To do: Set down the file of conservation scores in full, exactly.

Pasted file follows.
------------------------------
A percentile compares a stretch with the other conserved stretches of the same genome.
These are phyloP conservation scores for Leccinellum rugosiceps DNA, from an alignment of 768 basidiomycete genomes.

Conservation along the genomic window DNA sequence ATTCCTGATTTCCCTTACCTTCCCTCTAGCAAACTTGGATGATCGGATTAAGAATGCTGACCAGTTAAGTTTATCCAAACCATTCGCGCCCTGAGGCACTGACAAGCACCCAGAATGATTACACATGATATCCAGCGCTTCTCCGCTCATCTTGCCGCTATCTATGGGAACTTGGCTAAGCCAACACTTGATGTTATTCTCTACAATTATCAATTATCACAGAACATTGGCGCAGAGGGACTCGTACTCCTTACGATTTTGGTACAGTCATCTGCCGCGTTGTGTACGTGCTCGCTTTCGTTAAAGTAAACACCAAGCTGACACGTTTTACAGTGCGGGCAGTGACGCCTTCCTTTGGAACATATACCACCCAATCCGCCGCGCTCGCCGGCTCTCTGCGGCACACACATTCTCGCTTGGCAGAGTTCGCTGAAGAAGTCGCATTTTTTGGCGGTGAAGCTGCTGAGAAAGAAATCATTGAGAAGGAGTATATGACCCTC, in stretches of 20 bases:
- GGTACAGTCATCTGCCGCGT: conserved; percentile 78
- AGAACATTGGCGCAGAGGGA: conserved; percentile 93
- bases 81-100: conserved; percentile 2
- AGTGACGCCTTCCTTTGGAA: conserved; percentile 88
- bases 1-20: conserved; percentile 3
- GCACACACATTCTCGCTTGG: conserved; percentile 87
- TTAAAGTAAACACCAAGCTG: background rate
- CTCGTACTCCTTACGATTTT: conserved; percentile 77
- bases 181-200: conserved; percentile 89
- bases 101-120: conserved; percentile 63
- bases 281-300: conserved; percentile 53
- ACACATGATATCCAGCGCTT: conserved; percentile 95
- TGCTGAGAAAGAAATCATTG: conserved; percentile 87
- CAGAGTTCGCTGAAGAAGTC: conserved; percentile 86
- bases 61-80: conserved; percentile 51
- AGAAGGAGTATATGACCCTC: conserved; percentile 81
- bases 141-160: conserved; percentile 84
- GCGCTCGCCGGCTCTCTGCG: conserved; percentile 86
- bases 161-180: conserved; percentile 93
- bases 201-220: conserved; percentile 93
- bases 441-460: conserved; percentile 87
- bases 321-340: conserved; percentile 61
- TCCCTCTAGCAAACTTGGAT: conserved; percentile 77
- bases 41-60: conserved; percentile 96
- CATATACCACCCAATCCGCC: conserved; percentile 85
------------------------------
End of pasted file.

A percentile compares a stretch with the other conserved stretches of the same genome.
These are phyloP conservation scores for Leccinellum rugosiceps DNA, from an alignment of 768 basidiomycete genomes.

Conservation along the genomic window DNA sequence ATTCCTGATTTCCCTTACCTTCCCTCTAGCAAACTTGGATGATCGGATTAAGAATGCTGACCAGTTAAGTTTATCCAAACCATTCGCGCCCTGAGGCACTGACAAGCACCCAGAATGATTACACATGATATCCAGCGCTTCTCCGCTCATCTTGCCGCTATCTATGGGAACTTGGCTAAGCCAACACTTGATGTTATTCTCTACAATTATCAATTATCACAGAACATTGGCGCAGAGGGACTCGTACTCCTTACGATTTTGGTACAGTCATCTGCCGCGTTGTGTACGTGCTCGCTTTCGTTAAAGTAAACACCAAGCTGACACGTTTTACAGTGCGGGCAGTGACGCCTTCCTTTGGAACATATACCACCCAATCCGCCGCGCTCGCCGGCTCTCTGCGGCACACACATTCTCGCTTGGCAGAGTTCGCTGAAGAAGTCGCATTTTTTGGCGGTGAAGCTGCTGAGAAAGAAATCATTGAGAAGGAGTATATGACCCTC, in stretches of 20 bases:
- GGTACAGTCATCTGCCGCGT: conserved; percentile 78
- AGAACATTGGCGCAGAGGGA: conserved; percentile 93
- bases 81-100: conserved; percentile 2
- AGTGACGCCTTCCTTTGGAA: conserved; percentile 88
- bases 1-20: conserved; percentile 3
- GCACACACATTCTCGCTTGG: conserved; percentile 87
- TTAAAGTAAACACCAAGCTG: background rate
- CTCGTACTCCTTACGATTTT: conserved; percentile 77
- bases 181-200: conserved; percentile 89
- bases 101-120: conserved; percentile 63
- bases 281-300: conserved; percentile 53
- ACACATGATATCCAGCGCTT: conserved; percentile 95
- TGCTGAGAAAGAAATCATTG: conserved; percentile 87
- CAGAGTTCGCTGAAGAAGTC: conserved; percentile 86
- bases 61-80: conserved; percentile 51
- AGAAGGAGTATATGACCCTC: conserved; percentile 81
- bases 141-160: conserved; percentile 84
- GCGCTCGCCGGCTCTCTGCG: conserved; percentile 86
- bases 161-180: conserved; percentile 93
- bases 201-220: conserved; percentile 93
- bases 441-460: conserved; percentile 87
- bases 321-340: conserved; percentile 61
- TCCCTCTAGCAAACTTGGAT: conserved; percentile 77
- bases 41-60: conserved; percentile 96
- CATATACCACCCAATCCGCC: conserved; percentile 85